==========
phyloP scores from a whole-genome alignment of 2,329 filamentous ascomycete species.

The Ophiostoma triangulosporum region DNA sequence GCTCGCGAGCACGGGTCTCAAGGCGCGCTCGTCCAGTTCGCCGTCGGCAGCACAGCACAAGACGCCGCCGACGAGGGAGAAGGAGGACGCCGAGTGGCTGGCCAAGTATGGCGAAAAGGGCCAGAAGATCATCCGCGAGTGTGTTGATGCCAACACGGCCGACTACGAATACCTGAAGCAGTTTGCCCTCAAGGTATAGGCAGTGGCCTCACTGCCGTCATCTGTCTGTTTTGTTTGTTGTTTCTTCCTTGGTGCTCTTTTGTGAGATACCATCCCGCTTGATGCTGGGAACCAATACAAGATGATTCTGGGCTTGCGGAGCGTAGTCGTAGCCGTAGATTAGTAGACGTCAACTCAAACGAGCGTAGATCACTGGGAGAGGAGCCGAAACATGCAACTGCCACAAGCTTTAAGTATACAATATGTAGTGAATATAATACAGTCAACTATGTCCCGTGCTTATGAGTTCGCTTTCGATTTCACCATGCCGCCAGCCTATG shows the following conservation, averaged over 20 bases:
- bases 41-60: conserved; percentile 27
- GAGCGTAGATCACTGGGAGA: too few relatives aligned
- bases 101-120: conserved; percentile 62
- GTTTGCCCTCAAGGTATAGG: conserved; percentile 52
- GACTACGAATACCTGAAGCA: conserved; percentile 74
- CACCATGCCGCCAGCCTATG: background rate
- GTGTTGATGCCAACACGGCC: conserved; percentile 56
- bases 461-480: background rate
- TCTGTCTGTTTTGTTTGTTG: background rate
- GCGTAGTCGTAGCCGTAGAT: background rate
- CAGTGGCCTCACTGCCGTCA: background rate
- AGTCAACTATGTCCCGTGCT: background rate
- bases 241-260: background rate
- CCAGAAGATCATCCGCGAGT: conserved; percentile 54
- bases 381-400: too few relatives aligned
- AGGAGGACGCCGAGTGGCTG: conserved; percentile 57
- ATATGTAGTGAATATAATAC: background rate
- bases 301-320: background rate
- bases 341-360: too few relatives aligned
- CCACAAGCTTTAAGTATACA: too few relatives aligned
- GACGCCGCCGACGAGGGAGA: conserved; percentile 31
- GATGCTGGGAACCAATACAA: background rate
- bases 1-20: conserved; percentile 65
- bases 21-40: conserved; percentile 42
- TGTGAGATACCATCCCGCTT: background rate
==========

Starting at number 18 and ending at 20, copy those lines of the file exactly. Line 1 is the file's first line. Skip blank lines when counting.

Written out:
- AGGAGGACGCCGAGTGGCTG: conserved; percentile 57
- ATATGTAGTGAATATAATAC: background rate
- bases 301-320: background rate